Contentious parts of Bill S 6 are unacceptable

Contentious parts of Bill S-6 are unacceptable Open letter to the parliamentary committee hearing comments on Bill S-6: Firstly, I would like to commend the legislative drafters for basing the majority of this bill around recommendations that were put fo

Open letter to the parliamentary committee hearing comments on Bill S-6:

Firstly, I would like to commend the legislative drafters for basing the majority of this bill around recommendations that were put forth during the five-year review process laid out in the Umbrella Final Agreement to ensure that our Yukon-made environmental assessment process was fulfilling the purpose, objectives and principles that the UFA envisioned.

The legacy of land claims in the Yukon is a story that is still unfolding, but it commenced with a vision and unity of very strong First Nation leaders from across the territory. Here in Yukon, we still stand “Together Today for our Children Tomorrow.”

My comments echo the concerns brought forward by many of our First Nations and the Council of Yukon First Nations. I was involved in the consultation process last year as a lands manager for one of the unsigned First Nations, and was therefore privy to the process undertaken by the federal government.

My colleagues and I were disappointed that during many of the meetings, documents were provided only at the 11th hour and our team worked very hard to provide detailed and thoughtful feedback. Our comments and concerns about the legislation were raised very early in the process last year. We take issue with four clauses as follows.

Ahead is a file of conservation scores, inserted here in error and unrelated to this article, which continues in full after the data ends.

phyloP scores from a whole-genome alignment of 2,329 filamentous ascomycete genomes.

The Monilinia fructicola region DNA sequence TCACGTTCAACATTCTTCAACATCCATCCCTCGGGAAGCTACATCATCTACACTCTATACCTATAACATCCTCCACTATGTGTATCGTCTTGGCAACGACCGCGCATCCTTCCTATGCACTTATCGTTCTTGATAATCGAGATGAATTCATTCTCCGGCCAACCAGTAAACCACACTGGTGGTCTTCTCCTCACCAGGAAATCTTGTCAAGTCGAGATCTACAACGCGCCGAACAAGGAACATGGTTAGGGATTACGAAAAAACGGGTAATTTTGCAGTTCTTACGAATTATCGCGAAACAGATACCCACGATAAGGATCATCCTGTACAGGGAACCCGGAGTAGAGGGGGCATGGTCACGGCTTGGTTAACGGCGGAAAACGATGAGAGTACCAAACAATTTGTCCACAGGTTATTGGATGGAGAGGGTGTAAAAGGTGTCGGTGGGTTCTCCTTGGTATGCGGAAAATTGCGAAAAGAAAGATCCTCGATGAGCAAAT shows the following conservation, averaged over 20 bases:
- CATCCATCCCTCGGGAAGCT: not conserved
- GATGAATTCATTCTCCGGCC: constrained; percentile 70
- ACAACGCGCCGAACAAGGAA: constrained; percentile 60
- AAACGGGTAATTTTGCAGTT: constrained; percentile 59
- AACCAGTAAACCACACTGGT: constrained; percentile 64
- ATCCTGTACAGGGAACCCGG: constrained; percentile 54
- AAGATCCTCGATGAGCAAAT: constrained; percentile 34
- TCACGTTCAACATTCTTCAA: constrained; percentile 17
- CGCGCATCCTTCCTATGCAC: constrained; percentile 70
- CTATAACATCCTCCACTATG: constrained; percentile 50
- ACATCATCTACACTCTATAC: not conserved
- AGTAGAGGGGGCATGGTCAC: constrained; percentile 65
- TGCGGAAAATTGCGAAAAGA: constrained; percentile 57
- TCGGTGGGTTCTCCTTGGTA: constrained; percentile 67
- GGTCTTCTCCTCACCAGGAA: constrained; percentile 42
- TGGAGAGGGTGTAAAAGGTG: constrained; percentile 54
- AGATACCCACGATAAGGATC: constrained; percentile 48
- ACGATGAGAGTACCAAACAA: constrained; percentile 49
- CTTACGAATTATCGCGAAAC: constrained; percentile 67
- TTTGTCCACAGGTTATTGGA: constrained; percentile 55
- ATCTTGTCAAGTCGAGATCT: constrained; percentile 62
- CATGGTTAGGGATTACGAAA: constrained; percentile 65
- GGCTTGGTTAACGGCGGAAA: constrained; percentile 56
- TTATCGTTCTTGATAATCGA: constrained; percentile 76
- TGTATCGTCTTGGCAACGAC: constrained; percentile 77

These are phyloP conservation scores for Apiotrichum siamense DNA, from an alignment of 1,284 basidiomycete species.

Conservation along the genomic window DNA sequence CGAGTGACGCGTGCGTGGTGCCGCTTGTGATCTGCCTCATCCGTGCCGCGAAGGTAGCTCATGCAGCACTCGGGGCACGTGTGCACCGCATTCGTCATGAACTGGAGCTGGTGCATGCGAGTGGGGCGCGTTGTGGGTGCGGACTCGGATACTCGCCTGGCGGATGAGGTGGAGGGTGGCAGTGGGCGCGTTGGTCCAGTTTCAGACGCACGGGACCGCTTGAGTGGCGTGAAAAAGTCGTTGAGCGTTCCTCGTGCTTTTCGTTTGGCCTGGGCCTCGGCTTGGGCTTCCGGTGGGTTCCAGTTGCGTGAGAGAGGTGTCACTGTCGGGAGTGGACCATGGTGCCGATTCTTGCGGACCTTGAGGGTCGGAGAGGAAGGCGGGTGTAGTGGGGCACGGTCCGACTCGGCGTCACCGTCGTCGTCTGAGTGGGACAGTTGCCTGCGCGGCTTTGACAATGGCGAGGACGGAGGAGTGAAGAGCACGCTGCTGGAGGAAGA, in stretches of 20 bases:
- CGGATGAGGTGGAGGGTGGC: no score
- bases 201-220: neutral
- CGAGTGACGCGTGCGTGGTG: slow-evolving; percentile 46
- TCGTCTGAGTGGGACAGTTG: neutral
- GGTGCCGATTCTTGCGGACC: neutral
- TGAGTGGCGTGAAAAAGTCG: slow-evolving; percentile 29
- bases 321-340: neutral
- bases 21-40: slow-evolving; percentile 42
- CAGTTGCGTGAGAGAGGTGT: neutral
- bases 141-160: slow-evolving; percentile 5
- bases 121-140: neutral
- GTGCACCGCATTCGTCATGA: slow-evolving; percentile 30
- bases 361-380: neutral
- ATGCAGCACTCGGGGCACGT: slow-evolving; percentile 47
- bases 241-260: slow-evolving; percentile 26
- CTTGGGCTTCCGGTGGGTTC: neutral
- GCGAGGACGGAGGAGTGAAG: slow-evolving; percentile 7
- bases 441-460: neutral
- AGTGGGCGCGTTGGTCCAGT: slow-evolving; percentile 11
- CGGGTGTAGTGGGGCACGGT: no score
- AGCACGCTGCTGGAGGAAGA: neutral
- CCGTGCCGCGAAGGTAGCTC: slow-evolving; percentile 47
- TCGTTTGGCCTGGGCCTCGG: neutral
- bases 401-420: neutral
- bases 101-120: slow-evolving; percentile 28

1) The clause giving the federal minister binding policy-making authority over YESAB. This undermines the arm’s length body responsible for providing an objective and science-based environmental assessment. This is an unacceptable centralization of power over a region that is unique and our board and assessors are experts in our locally based issues and perspectives.

2) The clause permitting the federal minister authority to pass power to a minister from Yukon government. This undermines the important role and responsibility that the federal government has in upholding treaty and aboriginal rights as determined in section 35 of our Constitution. The Yukon Environmental and Socio-economic Assessment Act is a tripartite agreement and the roles that every party plays was clearly defined in the UFA.

3) Enforcing universal deadlines on the YESAA process. This is unnecessary. There are already numerous deadlines embedded in the process that are fulfilled the vast majority of the time. Universal deadlines will undermine a thorough environmental assessment process and put undue pressures on certain First Nation lands departments that are still working to build capacity.

4) The clause limiting the scope of projects to be reassessed. First Nations should be equal partners in determining which projects should be up for reassessment or exempt. Our northern territory is currently undergoing rapid climate change that is impacting our hydrologic cycle, permafrost and many other factors that will affect infrastructure. Reassessing projects will allow us to adaptively manage these changes and hopefully allow us to avoid catastrophic failures of important structures such as dams and roads.

Sarah Newton

Whitehorse

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